Expert opinion: Dr Paul Dimeo, senior lecturer in sport at the University of Stirling, specialises in the research of drug use in sport and anti-doping policy
The recent athletics doping scandals are a stark reminder of the depth of the problem. The IAAF is under pressure to reform as the UCI was a few years ago.
The scale of the problem in certain countries, and lack of trust in the sport’s leadership, recalls cycling’s darkest days from the Nineties. How to respond to this glaring lack of progress?
Doping is not a phase; it’s an inevitable outcome of the passions and glories associated with success. To completely stop doping, we would have to cut prize money and curtail the social status afforded to champions. But as the increasing prevalence of doping in amateur endurance sports shows, the desire to win is as powerful a motivation as are financial rewards.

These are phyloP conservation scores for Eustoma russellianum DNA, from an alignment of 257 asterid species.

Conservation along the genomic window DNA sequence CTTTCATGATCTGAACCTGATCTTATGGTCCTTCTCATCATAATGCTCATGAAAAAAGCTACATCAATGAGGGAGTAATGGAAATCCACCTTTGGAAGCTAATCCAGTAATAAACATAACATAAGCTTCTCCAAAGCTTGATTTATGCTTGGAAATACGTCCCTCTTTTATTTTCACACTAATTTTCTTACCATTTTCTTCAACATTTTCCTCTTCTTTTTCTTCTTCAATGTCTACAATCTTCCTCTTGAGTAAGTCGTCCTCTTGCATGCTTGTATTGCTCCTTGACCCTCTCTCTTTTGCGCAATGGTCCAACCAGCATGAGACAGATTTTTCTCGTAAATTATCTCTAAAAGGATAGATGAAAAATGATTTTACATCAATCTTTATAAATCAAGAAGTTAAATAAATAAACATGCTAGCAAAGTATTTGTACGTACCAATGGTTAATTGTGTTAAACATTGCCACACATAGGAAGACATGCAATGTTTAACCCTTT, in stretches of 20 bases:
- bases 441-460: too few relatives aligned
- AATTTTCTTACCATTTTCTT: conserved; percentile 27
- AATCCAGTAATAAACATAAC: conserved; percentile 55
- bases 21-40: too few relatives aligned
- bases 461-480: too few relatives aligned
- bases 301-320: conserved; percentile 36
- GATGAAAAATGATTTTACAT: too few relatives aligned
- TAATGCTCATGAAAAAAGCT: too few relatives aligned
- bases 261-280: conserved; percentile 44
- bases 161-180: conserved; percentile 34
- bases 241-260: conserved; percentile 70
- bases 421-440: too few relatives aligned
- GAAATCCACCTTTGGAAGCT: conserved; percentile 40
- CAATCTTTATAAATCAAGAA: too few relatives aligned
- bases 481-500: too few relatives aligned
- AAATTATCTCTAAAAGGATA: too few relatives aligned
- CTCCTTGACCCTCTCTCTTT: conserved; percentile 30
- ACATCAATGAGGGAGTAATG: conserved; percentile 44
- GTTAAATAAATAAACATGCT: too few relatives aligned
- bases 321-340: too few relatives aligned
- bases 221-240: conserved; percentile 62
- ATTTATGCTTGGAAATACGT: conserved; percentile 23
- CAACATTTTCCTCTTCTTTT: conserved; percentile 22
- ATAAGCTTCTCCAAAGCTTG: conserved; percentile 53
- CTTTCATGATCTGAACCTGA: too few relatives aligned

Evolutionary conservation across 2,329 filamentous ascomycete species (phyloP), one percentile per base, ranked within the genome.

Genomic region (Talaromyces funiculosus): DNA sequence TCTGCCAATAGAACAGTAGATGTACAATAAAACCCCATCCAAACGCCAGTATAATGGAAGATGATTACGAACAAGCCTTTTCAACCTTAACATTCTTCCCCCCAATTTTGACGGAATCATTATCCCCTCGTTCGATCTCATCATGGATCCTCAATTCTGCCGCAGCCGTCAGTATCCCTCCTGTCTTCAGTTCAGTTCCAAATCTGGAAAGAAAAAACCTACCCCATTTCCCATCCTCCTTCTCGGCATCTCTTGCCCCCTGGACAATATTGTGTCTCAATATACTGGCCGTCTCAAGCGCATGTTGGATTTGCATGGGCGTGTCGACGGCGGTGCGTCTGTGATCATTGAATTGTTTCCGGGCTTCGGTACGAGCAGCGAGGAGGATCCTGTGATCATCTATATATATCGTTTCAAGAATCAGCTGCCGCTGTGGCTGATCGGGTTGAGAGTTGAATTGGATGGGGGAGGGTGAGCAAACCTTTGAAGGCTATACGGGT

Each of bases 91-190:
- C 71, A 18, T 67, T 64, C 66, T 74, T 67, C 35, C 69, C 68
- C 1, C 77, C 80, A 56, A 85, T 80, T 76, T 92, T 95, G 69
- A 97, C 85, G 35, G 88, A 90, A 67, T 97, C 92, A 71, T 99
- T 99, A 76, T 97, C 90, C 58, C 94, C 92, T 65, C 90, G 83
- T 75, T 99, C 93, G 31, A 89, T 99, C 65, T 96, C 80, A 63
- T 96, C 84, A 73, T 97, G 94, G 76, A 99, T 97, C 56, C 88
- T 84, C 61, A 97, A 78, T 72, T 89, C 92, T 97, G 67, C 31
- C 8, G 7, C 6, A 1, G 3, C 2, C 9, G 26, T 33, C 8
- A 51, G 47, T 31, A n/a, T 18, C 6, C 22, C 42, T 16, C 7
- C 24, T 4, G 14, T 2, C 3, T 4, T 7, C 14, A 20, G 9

The forces of anti-doping are ineffective against this will to win whatever it takes. Strategies of increased testing, better science, tougher sanctions and social stigma have not prevented the emergence of new doping sub-cultures.
What are the options for anti-doping? The official line is more of the same: keep fighting the unwinnable war, making slow and incremental progress by investing more resources. This hasn’t worked so far, and relatively minor infringements receive inappropriately lengthy bans.
Criminalisation proposals could see athletes jailed: an extreme and impractical solution. The top-level corruption and cover-ups in athletics confirms that weeding out doping through top-down policing is unrealistic.
The alternative is to re-evaluate our definition of ‘cheating’. The utopian myths ‘clean sport’ and ‘level playing field’ need to be reconsidered as athletes find new, smarter means of performance enhancement.
Certain athletes will always be advantaged by their genetics, access to technology and superior training. Responding constructively to doping requires a collaborative rethink: involving athletes in policy-making to develop a more realistic approach. Making anti-doping ever more draconian is clearly not the solution.